Our Youth

Let Them Speak: What Freedom of Speech Means To Me

Activists in Berlin take part in a “Walk for Freedom” to protest human trafficking in this 2018 photo. (Photo: Catholic News Service/Fabrizio Bensch, Reuters) 

By Marie Collins

Freedom of speech is the right that we, as citizens of the United States, are entitled to.


This right, included in the First Amendment to the Constitution, states that the government may not punish people or organizations based on what they say or write.

Society often overlooks this right, because without it, many actions would be considered illegal.

People would not have the right to voice their own opinions when they are in opposition to the circumstances or governing authorities.

My personal experience with freedom of speech is most often in school occurrences. For instance, when multiple people have similar issues, they can collectively approach the administration or the student governing body, namely student council, to address the problem.

This is an effective method because it represents the students’ right to express their opinions when they are in disagreement with the authorities.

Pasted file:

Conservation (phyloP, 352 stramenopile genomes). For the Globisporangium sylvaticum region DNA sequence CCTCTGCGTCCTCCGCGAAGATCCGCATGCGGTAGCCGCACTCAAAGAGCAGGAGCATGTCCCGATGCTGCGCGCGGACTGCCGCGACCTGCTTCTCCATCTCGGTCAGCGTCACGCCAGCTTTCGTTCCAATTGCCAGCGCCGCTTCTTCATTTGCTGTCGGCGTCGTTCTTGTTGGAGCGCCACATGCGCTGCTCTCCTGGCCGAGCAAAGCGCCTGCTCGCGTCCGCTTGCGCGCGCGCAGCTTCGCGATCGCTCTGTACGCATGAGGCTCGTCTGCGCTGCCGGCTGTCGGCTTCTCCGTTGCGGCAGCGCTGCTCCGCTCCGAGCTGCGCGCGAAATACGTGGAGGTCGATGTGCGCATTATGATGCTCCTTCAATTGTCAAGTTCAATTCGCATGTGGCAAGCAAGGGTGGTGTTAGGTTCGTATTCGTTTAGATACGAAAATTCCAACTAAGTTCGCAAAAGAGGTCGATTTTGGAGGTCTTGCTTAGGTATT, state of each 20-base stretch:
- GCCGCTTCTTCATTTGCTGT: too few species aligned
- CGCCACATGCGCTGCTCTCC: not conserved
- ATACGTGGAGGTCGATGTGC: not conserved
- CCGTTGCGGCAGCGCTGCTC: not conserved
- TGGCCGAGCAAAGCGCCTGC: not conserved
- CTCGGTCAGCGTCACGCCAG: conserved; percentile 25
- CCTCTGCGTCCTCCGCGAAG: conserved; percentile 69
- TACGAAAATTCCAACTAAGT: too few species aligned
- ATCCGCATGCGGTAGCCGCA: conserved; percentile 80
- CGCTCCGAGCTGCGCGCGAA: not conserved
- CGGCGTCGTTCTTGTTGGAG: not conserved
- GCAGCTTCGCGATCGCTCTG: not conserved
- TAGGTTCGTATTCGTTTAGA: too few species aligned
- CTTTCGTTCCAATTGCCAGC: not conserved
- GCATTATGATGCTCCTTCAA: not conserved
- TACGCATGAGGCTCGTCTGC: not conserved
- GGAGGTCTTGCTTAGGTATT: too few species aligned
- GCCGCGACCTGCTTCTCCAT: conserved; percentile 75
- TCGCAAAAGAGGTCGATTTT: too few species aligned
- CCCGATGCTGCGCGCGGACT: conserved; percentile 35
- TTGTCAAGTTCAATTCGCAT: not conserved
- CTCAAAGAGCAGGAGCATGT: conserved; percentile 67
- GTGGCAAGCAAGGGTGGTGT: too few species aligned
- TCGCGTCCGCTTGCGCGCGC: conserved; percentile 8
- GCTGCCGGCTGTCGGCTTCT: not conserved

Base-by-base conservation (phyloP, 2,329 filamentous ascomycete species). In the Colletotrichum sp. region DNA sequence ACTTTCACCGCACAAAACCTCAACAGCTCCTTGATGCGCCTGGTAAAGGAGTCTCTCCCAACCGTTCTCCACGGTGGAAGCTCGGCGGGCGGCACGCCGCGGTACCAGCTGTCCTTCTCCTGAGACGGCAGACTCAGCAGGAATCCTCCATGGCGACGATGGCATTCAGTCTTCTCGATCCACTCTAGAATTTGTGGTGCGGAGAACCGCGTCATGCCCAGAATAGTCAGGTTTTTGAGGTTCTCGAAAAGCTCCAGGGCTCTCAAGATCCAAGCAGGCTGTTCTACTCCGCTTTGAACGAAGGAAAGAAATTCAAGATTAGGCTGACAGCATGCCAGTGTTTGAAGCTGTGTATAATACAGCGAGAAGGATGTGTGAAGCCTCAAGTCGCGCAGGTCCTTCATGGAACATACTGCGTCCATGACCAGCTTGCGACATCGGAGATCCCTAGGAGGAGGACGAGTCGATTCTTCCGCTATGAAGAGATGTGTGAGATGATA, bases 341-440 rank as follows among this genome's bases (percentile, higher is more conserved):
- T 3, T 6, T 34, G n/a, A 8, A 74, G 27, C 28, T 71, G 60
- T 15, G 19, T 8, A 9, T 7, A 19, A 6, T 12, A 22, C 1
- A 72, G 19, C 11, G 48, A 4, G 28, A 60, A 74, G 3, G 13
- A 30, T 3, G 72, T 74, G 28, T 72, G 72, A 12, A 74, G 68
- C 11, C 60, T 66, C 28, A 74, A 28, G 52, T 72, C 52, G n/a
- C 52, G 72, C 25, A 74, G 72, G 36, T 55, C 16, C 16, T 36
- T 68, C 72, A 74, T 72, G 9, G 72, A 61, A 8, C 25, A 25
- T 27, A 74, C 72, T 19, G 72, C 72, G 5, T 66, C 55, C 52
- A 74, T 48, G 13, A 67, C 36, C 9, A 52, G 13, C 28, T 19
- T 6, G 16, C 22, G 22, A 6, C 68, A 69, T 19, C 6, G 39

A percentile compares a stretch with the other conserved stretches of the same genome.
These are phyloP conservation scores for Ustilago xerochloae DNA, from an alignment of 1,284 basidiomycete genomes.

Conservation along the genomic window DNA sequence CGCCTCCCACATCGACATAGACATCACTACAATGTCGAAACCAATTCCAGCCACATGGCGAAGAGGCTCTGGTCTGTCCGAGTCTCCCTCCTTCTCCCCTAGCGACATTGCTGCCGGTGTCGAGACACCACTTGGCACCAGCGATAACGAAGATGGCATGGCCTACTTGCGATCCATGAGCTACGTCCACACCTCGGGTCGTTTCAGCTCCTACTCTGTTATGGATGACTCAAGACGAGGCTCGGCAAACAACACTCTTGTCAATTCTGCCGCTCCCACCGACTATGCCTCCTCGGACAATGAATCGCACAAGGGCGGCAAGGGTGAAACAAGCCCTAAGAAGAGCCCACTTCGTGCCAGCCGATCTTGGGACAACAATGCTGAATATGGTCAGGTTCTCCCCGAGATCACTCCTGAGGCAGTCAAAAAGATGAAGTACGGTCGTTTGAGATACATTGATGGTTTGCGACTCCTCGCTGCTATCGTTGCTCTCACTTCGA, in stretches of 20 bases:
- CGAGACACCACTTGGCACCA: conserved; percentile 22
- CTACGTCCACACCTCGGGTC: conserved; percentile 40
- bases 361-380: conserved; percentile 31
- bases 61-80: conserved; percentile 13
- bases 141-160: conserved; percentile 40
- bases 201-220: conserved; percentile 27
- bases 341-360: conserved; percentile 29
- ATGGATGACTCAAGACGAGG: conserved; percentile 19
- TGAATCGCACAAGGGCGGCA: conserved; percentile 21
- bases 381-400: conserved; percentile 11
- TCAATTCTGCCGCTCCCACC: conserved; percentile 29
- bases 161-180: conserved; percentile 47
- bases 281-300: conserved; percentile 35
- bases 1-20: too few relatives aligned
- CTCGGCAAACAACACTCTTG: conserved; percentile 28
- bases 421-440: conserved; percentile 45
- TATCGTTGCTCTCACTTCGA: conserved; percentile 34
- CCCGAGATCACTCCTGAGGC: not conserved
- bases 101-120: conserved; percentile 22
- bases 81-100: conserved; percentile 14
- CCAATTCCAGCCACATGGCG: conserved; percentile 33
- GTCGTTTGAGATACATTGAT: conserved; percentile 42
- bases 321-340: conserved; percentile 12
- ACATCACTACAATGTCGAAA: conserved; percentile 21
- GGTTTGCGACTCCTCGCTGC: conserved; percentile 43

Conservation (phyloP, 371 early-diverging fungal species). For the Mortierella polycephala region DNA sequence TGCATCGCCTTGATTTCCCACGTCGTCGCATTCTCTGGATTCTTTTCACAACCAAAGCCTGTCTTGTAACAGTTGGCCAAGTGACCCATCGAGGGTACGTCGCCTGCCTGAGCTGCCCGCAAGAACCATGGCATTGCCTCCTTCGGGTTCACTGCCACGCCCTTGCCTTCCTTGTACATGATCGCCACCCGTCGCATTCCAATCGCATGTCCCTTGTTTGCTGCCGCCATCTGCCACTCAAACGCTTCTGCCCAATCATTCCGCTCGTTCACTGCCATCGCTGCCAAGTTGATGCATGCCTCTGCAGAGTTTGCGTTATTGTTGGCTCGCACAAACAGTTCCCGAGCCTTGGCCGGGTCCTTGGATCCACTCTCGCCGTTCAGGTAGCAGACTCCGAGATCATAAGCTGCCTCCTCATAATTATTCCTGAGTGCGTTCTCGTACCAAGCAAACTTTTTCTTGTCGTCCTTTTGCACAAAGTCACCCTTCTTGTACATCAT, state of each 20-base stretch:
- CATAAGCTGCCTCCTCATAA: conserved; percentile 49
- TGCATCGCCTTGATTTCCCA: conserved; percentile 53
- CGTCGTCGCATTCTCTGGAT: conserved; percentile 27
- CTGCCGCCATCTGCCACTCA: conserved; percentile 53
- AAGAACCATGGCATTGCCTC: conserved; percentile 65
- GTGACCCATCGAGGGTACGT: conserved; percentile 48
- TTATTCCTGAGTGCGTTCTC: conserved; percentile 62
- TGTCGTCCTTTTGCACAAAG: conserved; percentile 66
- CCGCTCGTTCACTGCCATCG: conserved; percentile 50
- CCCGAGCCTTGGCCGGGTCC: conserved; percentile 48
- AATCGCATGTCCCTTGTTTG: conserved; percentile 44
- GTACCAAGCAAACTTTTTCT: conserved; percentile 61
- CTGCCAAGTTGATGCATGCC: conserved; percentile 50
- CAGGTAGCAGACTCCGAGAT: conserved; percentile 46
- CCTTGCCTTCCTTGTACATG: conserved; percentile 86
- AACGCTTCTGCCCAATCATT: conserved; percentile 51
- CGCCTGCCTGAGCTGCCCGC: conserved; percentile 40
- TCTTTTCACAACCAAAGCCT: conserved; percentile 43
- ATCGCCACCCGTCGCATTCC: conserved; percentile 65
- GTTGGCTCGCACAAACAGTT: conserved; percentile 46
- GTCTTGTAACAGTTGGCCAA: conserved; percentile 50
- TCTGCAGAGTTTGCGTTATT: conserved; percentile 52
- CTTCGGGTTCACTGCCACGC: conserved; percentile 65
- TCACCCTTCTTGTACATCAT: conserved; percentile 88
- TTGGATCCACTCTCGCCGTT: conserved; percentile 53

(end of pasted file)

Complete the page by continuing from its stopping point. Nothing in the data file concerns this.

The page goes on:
Not Taken For Granted

Judging from past encounters, I will not take this right for granted because it can be useful in solving disputes or clarifying misunderstandings.

I believe the right to speak our minds can open up numerous possibilities for our own benefit, as well as alter the perspectives of those around us.

In the absence of this right, we would not be allowed to speak out with contrasting views and be limited to the extent of our protests.

The right to free speech gives me a sense of understanding for the appreciation I should have as a citizen because of the numerous liberties I am guaranteed under law.

The practice of free speech is a significant part in exercising the rights we are eligible for as citizens.

To me, it displays the pride and respect I have for our country. As opposed to the past, where people were punished for overexpressing their opinions, freedom of speech is underestimated by many due to its simplicity.

The underlying power of this privilege is much greater than what appears in writing.

Collins is a junior at Bishop Kearney H.S., Bensonhurst. She was the regional winner in the Fleet Reserve Association’s essay contest.